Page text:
Compact, with a low habit, Sedum 'Touchdown Teak' is quite unique with its superior vigor and multiple crowns that don't flop. It boasts glossy blue-green leaves, rose red stems and a vigorous, upright habit. Peachy-pink flowers appear in terminal cymes in the spring, just above the foliage where they provide a beautiful contrast. They are followed by attractive by orange-colored seed heads in late summer.
Vigorous, hardy, carefree, good-looking, with a season of interest lasting more than 6 months from early summer until well into winter, who could resist?
- Easy to grow, this deciduous perennial grows up to 7-10 in. tall (17-25 cm) and 14 in. wide (35 cm) and forms a clump of thick, fleshy foliage topped with flower buds resembling broccoli. Gradually, these densely clustered buds will reveal tiny, star-like pink flowers in mid to late summer.
- Both foliage and dead inflorescences will remain attractive through winter, providing some additional interest.
- Provides color and contrast to beds, borders or rock garden at a time when most plants have stopped blooming. Effective when planted en masse or in groups.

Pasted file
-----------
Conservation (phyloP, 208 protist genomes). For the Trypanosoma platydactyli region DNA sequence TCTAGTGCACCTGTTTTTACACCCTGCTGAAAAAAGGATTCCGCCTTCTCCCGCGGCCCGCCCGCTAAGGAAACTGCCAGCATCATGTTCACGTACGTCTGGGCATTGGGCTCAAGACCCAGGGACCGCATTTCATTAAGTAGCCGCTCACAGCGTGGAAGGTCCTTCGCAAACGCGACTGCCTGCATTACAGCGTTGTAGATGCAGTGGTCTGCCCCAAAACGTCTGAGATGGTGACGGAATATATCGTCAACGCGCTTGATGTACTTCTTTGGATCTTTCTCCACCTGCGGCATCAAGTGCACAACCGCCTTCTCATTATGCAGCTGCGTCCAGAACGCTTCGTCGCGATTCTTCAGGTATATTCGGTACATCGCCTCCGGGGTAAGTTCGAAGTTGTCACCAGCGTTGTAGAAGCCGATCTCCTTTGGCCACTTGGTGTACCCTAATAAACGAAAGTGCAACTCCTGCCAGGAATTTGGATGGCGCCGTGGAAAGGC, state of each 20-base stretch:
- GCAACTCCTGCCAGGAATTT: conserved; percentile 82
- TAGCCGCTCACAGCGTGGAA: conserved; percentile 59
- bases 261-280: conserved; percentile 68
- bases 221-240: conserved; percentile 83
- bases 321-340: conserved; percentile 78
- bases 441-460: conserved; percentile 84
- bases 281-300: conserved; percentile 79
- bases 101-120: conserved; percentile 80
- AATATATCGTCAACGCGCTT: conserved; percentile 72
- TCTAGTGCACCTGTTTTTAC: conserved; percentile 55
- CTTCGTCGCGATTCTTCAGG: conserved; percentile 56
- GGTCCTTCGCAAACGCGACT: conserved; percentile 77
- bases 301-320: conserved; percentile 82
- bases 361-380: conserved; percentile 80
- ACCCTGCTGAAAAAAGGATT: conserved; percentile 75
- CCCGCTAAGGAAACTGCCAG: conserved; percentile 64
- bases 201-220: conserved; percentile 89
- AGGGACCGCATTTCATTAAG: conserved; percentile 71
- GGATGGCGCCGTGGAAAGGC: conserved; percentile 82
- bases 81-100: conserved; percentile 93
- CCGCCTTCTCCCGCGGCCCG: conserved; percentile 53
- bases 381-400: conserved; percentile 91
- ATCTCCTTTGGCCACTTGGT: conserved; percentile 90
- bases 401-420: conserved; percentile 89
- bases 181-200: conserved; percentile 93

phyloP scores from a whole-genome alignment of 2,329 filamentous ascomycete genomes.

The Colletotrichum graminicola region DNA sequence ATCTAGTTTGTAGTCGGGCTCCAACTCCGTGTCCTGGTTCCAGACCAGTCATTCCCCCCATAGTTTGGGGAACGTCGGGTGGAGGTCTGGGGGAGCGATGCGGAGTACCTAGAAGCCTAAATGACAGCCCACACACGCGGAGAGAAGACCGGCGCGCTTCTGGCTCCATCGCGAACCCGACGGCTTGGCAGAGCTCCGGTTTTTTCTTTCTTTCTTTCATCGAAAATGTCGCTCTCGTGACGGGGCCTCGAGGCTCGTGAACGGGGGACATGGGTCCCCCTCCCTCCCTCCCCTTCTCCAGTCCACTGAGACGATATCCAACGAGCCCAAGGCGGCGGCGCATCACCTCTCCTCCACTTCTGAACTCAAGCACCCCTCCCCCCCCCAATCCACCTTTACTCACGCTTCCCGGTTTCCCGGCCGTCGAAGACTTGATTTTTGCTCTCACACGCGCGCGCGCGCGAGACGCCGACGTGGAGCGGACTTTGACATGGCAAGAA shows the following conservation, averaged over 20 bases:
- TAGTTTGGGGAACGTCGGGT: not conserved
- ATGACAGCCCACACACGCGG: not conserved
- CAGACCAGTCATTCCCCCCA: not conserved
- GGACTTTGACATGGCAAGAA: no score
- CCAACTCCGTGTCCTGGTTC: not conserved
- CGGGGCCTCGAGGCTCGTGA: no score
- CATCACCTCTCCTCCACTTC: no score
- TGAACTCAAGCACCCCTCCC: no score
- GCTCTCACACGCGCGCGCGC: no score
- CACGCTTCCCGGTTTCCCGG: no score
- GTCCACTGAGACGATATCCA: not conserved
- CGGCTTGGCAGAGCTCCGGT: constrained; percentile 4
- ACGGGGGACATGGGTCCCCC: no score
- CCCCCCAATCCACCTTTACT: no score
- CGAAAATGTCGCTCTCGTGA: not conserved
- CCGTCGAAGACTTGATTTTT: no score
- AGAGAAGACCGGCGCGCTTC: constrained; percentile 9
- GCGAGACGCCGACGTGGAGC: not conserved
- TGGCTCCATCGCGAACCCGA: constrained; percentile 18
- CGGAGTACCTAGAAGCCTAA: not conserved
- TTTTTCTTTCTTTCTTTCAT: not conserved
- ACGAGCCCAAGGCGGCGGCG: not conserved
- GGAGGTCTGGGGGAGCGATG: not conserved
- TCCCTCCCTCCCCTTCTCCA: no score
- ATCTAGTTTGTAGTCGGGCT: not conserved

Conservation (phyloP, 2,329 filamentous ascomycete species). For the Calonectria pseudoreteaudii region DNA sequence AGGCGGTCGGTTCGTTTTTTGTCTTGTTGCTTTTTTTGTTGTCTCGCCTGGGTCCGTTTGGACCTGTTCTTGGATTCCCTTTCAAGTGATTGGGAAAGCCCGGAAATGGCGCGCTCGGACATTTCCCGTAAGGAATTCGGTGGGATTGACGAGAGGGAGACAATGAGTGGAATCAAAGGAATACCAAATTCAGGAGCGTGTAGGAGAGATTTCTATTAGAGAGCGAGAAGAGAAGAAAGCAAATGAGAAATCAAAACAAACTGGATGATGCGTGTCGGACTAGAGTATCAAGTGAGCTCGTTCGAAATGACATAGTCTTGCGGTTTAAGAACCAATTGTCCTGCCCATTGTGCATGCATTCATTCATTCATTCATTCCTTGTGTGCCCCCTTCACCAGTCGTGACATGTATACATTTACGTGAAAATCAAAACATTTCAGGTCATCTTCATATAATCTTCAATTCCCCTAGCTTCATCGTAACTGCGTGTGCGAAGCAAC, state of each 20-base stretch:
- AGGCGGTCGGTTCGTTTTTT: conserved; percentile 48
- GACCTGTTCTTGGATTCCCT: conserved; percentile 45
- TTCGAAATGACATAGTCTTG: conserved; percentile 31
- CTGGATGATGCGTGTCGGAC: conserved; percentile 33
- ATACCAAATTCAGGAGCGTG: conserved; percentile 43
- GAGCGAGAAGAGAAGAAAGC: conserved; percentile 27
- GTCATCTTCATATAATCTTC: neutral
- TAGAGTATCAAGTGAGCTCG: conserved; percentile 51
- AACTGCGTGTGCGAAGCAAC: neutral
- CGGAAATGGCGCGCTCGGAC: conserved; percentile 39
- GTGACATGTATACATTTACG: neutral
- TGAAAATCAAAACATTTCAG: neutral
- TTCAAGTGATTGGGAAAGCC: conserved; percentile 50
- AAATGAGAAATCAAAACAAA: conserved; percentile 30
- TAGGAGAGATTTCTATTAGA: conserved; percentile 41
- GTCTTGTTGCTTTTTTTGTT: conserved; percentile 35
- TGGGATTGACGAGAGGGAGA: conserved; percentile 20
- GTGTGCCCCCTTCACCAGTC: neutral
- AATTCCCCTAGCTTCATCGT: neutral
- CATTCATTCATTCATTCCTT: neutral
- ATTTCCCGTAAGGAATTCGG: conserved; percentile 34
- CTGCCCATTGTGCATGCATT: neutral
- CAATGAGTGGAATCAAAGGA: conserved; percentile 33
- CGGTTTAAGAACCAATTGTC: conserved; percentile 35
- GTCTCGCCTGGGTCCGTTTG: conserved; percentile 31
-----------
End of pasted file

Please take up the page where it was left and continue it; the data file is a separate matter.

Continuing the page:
- Best grown in full sun, in average, dry to medium moisture, well-drained soils. Tolerates very light shade and poor soils.
- Flowers are attractive to bees, hummingbirds and butterflies and excellent as cut flowers.
- Drought and heat tolerant once established, it is disease resistant!
- Deer resistant
- Low maintenance, this Sedum forgives neglect!
Members of the genus Hylotelephium, border sedums are essential beauties for the late season garden and deserve a spot in gravel gardens. Undemanding, not aggressive, with fleshy, drought resistant foliage and lovely domed flowerheads packed with a profusion of tiny starry flowers, opening to white, pink or red blossoms in late summer or early fall, they are a popular attraction to butterflies. They look particularly attractive with Asters, Solidago (Ornamental Golden rods), Boltonias and Ornamental Grasses. Standing for months, their faded flowers and seed heads provide a colorful display in late fall and winter, even under snow caps. There are hundreds of Hylotelephium cultivars and hybrids to pick from. Which one will be yours?